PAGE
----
Review

Xi Jinping Knows Who His Enemies Are

A new book lays out the Chinese leader’s stark worldview.

Chinese President Xi Jinping arrives for a bilateral meeting with Brazilian President Jair Bolsonaro (out of frame) ahead of the 11th edition of the BRICS Summit in Brasília on Nov. 13.
Chinese President Xi Jinping arrives for a bilateral meeting with Brazilian President Jair Bolsonaro (out of frame) ahead of the 11th edition of the BRICS Summit in Brasília on Nov. 13. Sergio Lima/AFP via Getty Images

Xi Jinping is a Chinese renaissance man. Self-assured, self-possessed, and utterly unflappable, Xi is equally at home on the hearths of struggling farmers and in the greeting halls of foreign capitals. State media likes to juxtapose the years he spent in the caves of Shaanxi with the days he spent governing Shanghai’s glittering towers. Here is a man as men should be: a leader who can grasp both the plow and the bond market! So things go with Xi Jinping.

Though Xi studied chemical engineering, he presents himself as a littérateur. In Russia, he peppers his speeches with Dostoevsky and Gogol; when in France, Molière and Maupassant. To better grasp the meaning of The Old Man and the Sea, Xi traveled to Ernest Hemingway’s favorite bar in Havana. Xi has a hankering for historical sites like these, especially those associated with famous scenes from the stories of Chinese antiquity. He cultivates a reputation for taking history seriously; his speeches are filled with allusions to obscure sages and statesmen from China’s past.

Inside the Mind of Xi Jinping, François Bougon, Trans. Vanessa Lee, Hurst, 232 pp., .95, September 2018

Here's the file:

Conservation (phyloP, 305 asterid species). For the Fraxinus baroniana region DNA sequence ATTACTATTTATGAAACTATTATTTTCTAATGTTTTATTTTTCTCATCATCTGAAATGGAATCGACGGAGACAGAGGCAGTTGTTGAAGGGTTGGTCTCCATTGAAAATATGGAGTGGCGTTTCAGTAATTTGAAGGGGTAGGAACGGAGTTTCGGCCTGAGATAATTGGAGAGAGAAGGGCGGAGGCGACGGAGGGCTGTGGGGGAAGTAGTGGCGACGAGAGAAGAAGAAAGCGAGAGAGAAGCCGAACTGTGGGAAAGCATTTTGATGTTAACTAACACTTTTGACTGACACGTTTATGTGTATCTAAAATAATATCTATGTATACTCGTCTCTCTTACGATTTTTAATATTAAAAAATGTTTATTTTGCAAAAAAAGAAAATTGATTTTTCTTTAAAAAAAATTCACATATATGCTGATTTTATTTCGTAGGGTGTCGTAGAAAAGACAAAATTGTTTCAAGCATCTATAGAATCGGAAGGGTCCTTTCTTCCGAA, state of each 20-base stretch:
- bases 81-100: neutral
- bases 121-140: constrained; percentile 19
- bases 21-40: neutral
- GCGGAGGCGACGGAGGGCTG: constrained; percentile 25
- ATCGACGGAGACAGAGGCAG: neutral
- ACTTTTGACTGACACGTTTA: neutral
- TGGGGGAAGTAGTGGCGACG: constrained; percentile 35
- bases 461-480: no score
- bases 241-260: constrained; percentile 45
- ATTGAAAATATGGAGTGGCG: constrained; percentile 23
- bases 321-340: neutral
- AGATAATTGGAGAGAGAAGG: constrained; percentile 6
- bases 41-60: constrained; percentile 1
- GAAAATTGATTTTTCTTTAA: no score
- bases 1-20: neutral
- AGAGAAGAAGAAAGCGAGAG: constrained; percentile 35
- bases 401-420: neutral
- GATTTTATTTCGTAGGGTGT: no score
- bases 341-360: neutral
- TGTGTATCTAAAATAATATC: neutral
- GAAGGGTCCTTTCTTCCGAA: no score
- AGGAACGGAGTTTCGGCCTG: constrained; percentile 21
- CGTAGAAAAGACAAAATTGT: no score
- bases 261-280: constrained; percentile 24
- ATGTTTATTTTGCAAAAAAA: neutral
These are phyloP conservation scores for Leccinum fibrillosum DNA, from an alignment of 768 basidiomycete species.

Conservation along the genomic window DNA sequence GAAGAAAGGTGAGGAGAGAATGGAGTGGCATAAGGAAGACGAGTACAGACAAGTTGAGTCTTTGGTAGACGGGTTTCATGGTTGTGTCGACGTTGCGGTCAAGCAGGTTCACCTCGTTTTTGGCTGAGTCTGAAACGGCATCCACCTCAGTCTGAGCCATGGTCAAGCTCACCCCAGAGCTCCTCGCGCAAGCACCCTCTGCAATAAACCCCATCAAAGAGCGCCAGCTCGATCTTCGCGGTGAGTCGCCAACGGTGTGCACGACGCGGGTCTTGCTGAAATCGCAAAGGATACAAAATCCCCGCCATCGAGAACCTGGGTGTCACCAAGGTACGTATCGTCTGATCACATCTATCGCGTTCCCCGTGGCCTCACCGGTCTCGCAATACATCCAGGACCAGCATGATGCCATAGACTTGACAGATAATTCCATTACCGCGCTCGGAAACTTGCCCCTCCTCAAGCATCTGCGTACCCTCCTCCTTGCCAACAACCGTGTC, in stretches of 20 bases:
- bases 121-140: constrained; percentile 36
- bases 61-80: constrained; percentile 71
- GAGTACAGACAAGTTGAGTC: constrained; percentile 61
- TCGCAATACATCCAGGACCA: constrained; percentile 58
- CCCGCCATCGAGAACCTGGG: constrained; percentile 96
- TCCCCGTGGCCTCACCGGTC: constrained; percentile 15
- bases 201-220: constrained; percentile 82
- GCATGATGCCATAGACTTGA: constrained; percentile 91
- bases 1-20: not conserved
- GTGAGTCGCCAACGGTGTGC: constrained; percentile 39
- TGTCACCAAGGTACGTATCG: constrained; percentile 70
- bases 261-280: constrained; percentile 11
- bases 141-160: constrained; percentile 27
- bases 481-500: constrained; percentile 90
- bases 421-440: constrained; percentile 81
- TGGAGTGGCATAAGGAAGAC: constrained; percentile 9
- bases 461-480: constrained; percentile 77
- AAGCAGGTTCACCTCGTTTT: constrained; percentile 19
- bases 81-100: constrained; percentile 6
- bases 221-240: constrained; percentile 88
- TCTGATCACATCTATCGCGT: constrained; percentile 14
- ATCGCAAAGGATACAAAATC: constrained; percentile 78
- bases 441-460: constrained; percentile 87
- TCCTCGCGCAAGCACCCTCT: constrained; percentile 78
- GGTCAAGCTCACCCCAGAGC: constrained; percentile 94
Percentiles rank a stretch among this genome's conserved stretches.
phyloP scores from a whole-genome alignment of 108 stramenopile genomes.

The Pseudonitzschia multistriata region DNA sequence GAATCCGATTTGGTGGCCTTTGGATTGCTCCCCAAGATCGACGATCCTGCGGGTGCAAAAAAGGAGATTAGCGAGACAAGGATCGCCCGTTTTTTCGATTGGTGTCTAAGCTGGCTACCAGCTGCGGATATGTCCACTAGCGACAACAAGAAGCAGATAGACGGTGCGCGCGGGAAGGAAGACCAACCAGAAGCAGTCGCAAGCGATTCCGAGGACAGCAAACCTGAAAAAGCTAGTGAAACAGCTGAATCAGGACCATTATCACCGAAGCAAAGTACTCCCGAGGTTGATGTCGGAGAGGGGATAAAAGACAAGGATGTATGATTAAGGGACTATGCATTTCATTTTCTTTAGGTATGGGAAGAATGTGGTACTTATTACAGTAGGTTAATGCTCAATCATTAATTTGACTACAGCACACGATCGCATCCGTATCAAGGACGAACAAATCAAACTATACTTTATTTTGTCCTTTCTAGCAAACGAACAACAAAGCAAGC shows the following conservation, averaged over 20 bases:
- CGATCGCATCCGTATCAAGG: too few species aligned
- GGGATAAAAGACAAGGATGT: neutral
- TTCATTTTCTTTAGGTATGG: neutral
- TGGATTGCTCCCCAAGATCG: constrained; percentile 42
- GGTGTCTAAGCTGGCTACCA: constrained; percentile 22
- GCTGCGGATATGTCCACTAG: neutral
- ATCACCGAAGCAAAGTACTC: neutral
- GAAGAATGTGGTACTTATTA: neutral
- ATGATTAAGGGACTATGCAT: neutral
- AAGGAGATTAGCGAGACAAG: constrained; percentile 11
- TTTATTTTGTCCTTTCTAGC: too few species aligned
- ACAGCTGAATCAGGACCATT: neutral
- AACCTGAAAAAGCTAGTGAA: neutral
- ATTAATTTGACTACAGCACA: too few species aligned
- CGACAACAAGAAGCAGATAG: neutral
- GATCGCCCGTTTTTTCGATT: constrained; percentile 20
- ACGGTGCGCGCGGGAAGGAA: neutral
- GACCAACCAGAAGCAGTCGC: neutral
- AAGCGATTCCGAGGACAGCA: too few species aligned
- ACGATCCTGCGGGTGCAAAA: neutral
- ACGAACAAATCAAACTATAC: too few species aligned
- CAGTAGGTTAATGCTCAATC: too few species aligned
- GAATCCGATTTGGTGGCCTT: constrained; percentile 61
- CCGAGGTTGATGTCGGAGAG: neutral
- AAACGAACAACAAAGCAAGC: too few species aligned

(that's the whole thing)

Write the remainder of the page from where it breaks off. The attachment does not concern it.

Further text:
Inside the Mind of Xi Jinping, François Bougon, Trans. Vanessa Lee, Hurst, 232 pp., $19.95, September 2018

But Xi is also eager to present himself as a man of the future. He revels in touring laboratories and centers of scientific innovation. He dabbles in complexity science and has tried to integrate its findings into Chinese Communist Party policies. There is a certain flexibility to China’s leader: To financiers, he adopts the argot of debts and derivatives. To Davos revelers, he drifts easily into the trendy buzzwords of the global business class. To soldiers, he speaks in military idiom (on many occasions happily attired in army greens), and to party members, the jargon of Marxist theory. For the common people of China, he consciously models an ideal of patriotic service and loving family life.

But what of the person behind the persona? Unearthing that man is the goal of François Bougon’s book Inside the Mind of Xi Jinping, translated from the original French into English in 2018. A journalist and editor who covered China throughout the Hu Jintao and Xi eras, Bougon aims to untangle the web of literary, historical, and biographical influences that have shaped Xi’s ideology. Bougon’s conclusions may surprise: His Xi is not far removed from the propaganda caricature. Though he undoubtedly has a cohort of speech writers ready to supply him with learned literary allusions, Xi’s public image is grounded in fact. Xi is comfortable in the presence of both the princelings and the poor. Xi genuinely treasures literature. He has a sincere love for China’s historical heritage.